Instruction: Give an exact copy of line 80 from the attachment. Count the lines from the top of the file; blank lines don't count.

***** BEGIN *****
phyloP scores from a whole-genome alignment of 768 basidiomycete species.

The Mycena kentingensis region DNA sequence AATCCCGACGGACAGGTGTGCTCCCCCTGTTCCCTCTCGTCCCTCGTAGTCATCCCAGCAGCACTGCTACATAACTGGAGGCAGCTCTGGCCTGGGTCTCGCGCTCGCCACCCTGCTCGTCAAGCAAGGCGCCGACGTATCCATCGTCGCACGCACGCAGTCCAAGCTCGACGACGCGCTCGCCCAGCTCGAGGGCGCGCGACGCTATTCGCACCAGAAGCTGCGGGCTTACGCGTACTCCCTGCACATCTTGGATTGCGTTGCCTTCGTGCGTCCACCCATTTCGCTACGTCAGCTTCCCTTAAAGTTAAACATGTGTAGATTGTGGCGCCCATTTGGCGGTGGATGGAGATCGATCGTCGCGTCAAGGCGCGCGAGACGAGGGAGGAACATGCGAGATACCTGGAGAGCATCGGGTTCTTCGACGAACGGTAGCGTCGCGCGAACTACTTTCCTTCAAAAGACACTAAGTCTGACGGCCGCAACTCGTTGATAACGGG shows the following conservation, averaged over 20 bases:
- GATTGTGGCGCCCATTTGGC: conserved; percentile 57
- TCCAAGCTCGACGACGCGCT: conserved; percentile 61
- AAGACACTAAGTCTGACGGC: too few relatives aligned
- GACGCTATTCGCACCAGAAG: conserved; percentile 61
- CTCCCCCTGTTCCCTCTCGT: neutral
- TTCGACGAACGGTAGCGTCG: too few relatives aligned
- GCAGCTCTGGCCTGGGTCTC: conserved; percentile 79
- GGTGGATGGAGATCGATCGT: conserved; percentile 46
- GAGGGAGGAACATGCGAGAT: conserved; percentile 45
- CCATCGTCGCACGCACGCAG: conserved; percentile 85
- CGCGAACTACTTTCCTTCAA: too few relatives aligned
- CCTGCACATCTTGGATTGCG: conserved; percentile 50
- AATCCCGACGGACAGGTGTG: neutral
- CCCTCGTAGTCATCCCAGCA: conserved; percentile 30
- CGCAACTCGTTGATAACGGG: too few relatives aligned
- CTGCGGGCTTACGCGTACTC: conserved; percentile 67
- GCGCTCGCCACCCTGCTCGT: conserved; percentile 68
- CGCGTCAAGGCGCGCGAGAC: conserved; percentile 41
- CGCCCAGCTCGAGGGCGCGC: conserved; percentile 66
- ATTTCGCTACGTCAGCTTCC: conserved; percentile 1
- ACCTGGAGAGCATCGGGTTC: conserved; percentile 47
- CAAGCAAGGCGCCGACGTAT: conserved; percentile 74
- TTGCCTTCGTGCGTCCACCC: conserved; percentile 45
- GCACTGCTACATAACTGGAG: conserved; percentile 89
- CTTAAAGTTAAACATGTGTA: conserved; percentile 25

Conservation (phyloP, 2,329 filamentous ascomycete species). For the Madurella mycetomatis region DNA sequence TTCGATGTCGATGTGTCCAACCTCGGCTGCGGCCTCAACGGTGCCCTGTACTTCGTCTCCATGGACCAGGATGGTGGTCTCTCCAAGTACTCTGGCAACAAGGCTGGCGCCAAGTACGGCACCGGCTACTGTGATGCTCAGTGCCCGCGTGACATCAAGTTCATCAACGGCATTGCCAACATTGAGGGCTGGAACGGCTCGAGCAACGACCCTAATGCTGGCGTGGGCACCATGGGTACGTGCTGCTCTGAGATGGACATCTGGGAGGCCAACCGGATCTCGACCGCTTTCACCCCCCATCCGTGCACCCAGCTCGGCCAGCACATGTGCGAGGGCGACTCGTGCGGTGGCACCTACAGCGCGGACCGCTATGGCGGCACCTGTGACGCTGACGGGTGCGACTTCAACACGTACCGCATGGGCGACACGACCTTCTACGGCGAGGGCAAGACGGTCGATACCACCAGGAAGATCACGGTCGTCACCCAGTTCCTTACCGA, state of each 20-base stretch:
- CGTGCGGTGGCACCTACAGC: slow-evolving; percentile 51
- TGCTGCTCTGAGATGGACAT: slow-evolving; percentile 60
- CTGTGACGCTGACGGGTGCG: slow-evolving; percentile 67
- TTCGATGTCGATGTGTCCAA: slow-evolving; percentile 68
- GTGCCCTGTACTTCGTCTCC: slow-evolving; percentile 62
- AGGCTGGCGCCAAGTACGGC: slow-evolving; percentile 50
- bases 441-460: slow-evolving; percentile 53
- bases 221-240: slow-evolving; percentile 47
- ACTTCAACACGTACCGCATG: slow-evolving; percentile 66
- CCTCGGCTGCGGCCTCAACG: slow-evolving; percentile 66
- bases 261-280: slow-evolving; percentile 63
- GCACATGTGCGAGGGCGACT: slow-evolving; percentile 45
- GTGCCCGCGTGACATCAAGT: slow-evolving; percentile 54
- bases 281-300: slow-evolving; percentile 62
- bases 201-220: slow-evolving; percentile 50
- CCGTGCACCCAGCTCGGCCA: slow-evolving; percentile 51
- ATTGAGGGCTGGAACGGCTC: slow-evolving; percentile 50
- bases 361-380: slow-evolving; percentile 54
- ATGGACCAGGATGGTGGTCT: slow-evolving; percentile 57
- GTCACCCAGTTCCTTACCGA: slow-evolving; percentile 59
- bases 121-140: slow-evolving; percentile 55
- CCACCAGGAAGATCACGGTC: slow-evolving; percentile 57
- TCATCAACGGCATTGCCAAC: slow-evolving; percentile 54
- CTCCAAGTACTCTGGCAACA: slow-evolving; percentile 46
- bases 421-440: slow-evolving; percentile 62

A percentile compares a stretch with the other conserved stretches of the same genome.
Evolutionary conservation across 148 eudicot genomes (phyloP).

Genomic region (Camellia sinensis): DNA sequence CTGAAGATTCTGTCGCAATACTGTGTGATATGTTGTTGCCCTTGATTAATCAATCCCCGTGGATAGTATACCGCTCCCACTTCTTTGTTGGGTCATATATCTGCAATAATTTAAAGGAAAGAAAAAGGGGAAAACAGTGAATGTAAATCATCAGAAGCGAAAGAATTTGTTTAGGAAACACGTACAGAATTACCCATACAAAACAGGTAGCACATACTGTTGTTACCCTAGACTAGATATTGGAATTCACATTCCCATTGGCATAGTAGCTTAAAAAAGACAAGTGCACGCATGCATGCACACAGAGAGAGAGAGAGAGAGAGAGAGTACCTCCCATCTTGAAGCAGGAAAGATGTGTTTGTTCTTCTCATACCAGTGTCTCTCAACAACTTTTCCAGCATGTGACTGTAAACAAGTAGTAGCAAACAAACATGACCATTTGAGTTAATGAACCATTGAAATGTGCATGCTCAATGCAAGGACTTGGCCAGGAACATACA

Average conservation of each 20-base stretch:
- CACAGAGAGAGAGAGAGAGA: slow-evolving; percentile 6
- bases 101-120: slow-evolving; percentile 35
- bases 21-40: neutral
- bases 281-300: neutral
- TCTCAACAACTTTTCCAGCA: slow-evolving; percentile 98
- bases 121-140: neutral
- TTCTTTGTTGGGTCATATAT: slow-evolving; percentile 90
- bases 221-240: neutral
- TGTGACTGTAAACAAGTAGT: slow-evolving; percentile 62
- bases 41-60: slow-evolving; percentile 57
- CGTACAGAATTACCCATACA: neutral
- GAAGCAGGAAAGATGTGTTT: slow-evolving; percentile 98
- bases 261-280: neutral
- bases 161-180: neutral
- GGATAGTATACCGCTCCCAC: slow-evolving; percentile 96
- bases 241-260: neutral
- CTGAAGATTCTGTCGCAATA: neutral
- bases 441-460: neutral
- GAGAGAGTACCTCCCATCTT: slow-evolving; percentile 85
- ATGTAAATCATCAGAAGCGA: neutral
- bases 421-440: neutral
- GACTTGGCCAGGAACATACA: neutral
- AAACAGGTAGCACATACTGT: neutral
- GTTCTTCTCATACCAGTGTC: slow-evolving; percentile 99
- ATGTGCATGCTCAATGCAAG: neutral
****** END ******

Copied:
- AAACAGGTAGCACATACTGT: neutral